Google will stop providing its News service in Spain to avoid laws in the country that require the company to pay for content.
The rules have made a big impact on the non-money making News service in Spain, Google said, adding that it could not sustain a system whereby local publications charge for reproducing even a "snippet" of an article.
Google explained in a blog post that it launched News to deliver the best and most current service to citizens, adding that it is free to use, carries no advertising and is popular with news publications.
"Publishers can choose whether or not they want their articles to appear in Google News, and the vast majority choose to be included for very good reason," said Richard Gingras, head of Google News.
"Google News creates real value for these publications by driving people to their websites, which in turn helps generate advertising revenues."
Gingras said that Google News in Spain will shut down on 16 December. He expressed some sadness at the decision, and suggested that it is publishers that will ultimately suffer.
"For centuries publishers were limited in how widely they could distribute the printed page," he added.
"The internet changed all that, creating tremendous opportunities but also real challenges for publishers as competition for readers' attentions and for advertising euros increased.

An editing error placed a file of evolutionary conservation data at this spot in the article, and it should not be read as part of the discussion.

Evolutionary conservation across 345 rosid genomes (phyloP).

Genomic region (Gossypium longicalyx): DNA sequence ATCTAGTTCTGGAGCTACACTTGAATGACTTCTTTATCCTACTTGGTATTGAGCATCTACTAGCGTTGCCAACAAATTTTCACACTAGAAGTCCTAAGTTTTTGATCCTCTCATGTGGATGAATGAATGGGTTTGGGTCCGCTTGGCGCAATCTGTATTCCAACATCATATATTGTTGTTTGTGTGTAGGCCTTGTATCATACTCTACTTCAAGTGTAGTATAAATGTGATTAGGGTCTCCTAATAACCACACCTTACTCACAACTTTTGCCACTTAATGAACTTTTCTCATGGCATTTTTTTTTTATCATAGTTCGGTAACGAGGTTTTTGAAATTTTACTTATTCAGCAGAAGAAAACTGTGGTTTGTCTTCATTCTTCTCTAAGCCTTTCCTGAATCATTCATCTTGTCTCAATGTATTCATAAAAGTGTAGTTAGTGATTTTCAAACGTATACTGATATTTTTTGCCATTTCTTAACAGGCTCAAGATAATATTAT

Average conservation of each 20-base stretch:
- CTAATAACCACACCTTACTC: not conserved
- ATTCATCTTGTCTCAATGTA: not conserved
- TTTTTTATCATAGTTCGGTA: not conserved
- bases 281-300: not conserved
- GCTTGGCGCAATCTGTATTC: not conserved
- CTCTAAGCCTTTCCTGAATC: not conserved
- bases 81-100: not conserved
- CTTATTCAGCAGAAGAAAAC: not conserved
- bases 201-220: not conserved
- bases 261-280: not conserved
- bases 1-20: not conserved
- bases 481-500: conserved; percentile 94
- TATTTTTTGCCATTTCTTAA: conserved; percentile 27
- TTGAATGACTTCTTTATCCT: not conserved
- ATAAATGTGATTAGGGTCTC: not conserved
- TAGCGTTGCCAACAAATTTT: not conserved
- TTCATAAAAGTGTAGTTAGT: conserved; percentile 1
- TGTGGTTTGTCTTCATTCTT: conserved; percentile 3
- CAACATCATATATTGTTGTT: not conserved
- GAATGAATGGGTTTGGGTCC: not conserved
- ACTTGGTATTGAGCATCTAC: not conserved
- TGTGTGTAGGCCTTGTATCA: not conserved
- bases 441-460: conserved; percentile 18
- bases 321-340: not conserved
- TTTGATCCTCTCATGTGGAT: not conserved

"We're committed to helping the news industry meet that challenge and look forward to continuing to work with our thousands of partners globally, as well as in Spain, to help them increase their online readership and revenues."
Google was fined €900,000 by Spanish authorities in 2013 for data privacy violations as European nations continue to take a hardline against the firm.
The European Commission (EC) is currently still deciding what action to take over anti-trust concerns with the company's search dominance, with some MEPs even suggesting it should be broken up, although this seems unlikely.
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